It also helps us to see alternative ways that power is exercised. Too often we start by looking at those in power, yet people with very little power know well how to navigate authority and can tell us a lot about how we can support change.

So  understanding gender relations and inequality could improve the TWP approach. Equally, importing TWP thinking into gender equality work could ensure gender analysis becomes increasingly sophisticated. And, given the connections between gender analysis and political economy analysis, we need to be speaking with one voice.

We’re already on the same page in talking about the need for flexibility, rolling design and iterative implementation. DFAT’s major gender equality programsPacific Women, Empowering Indonesian Women for Poverty Reduction and the newly designed Investing in Women Initiative – are all underpinned by these approaches.

Working together, we could land joint positions on how to conceptualise power more broadly, building in understandings of gender relations to improve the effectiveness of our analysis. Taking a gender sensitive and TWP approach, we can explore how we can work with women and civil society to disrupt power structures that are not helpful to development.

And, let me add, we need to apply a power analysis to our own position in the development hierarchy. It could give us the degree of humility we need to get over ourselves. 

 

Image: Woman in Nepal (Stephan Bachenheimer / World Bank)

0 Comments

Leave a comment

The views expressed in Opinions posts are those of the author(s) and do not necessarily represent those of DLP, the Australian Government or DLP's partner organisations.

Documents

Author

Sally Moyle

Sally Moyle

Sally has been the Principal Sector Specialist for Gender Equality in Australia's aid program since May 2013. She has been a senior executive in the Australian Government since 2008, responsible for the Office for Women, and working on Indigenous Affairs and in DisabilityCare Australia. Prior to this, Sally was the AusAID Gender Adviser. She came to AusAID in 2006 with a decade's experience in gender equality policy domestically and internationally at the Australian Human Rights Commission, where she was the Director of the Sex Discrimination Unit.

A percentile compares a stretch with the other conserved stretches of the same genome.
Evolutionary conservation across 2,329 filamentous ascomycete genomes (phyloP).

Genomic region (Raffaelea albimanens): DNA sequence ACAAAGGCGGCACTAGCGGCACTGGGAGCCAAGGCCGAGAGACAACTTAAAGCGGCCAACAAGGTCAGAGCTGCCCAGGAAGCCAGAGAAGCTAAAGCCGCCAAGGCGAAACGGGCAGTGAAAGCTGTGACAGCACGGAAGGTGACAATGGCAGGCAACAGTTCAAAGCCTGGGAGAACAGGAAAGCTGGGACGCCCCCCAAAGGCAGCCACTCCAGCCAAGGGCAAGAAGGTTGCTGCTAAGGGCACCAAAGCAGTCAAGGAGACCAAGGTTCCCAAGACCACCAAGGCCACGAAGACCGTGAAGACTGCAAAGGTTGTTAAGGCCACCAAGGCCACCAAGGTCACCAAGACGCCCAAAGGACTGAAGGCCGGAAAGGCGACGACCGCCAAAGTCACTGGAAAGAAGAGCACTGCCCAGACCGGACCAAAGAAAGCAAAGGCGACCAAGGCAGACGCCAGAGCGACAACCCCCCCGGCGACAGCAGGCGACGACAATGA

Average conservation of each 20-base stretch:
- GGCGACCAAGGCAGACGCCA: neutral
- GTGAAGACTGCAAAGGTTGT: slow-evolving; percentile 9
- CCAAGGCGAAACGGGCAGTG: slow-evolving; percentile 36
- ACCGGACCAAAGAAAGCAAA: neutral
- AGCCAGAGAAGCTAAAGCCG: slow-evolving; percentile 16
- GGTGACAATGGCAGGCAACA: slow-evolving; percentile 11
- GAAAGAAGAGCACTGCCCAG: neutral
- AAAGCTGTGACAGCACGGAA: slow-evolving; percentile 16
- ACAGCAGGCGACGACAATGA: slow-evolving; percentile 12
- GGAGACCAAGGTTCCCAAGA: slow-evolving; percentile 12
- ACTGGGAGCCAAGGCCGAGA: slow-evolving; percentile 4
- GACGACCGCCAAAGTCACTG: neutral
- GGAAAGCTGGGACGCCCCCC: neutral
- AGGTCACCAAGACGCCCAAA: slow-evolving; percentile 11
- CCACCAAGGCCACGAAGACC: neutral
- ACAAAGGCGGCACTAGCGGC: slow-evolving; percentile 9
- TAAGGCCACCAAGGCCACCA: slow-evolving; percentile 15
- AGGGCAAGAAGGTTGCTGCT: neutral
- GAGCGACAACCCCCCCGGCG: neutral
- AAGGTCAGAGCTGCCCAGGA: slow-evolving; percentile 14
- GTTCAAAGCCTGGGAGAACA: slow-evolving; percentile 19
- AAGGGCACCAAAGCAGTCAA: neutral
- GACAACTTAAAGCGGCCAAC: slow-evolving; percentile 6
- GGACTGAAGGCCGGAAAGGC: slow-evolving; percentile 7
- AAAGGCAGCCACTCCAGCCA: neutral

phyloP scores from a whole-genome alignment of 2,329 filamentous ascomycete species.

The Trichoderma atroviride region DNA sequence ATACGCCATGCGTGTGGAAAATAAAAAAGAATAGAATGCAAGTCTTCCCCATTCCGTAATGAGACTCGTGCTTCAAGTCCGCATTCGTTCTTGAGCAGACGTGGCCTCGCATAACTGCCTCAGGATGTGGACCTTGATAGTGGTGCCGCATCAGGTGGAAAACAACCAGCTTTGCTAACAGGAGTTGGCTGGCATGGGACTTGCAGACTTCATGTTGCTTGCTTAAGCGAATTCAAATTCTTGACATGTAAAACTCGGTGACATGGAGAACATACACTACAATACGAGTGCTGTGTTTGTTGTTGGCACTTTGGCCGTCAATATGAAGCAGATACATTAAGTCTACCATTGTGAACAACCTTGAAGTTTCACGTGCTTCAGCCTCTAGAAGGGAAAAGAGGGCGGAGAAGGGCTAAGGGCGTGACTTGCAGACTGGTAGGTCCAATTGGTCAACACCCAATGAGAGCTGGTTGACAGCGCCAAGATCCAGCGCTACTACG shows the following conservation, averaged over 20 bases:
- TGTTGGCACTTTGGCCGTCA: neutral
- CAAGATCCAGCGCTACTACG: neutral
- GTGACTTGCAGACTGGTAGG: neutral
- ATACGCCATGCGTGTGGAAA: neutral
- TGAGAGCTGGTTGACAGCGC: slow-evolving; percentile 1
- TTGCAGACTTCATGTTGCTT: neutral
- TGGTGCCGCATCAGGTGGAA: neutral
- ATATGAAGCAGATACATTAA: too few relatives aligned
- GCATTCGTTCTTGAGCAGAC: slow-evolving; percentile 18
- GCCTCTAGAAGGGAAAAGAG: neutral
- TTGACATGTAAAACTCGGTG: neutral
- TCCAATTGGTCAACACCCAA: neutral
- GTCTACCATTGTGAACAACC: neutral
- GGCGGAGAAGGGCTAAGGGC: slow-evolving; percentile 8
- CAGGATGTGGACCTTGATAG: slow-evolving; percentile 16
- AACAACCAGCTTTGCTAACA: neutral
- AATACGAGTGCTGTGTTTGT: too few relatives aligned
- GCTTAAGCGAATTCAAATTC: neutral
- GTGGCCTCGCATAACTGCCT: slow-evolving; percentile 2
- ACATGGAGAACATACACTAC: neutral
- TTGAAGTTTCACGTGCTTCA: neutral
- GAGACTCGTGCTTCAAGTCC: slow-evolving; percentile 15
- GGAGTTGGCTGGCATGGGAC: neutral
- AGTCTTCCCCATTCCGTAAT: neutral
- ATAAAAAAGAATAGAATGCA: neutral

Read more

Related items

Cancer and the links between medicine and development

DLP Senior Research Partner discusses what cancer has taught him about the links between medicine and development. Guest post for From Poverty to Power.

Opinion by Chris Roche15th April 2015

Two remarkable transitions: lessons from Oman and Somaliland

What we can learn from areas of stability and calm in regions where near neighbours seem to be struggling to resolve strife.

Opinion by Sarah Phillips20th July 2015

Creative expression and women's empowerment in the Pacific

Through photography, theatre, dance and song, young Fijian women are finding new avenues for public expression and activism.

Opinion by Tait Brimacombe19th March 2015

Welcome to DLP's blog

Welcome to DLP's new blog on politics, power, policy and developmental leadership

Opinion by Heather Marquette10th December 2013

Uncounted: has the post-2015 data revolution failed already?

The Stiglitz-Sen-Fitoussi report tells us that how we measure affects what we do; and if our measurements are flawed, decisions may be distorted.

Opinion by Alex Cobham12th May 2015

Coalitions for inclusion in Indonesia: communities and government tackling discrimination together

Following up to Luke Arnold on coalitions for disability inclusion in Indonesia, Angie Bexley introduces broader work on the inclusion of six marginalised groups.

Opinion by Angie Bexley22nd August 2016

Identifying rebels with a cause (and effect)

The Developmental Leadership Program will host its 2016 Annual Conference at La Trobe University in Melbourne on 8 February. Its theme is Power, politics and positive deviance.

Opinion by Chris Roche1st December 2015

Fixing aid: we can't turn off the tap at the first sign of corruption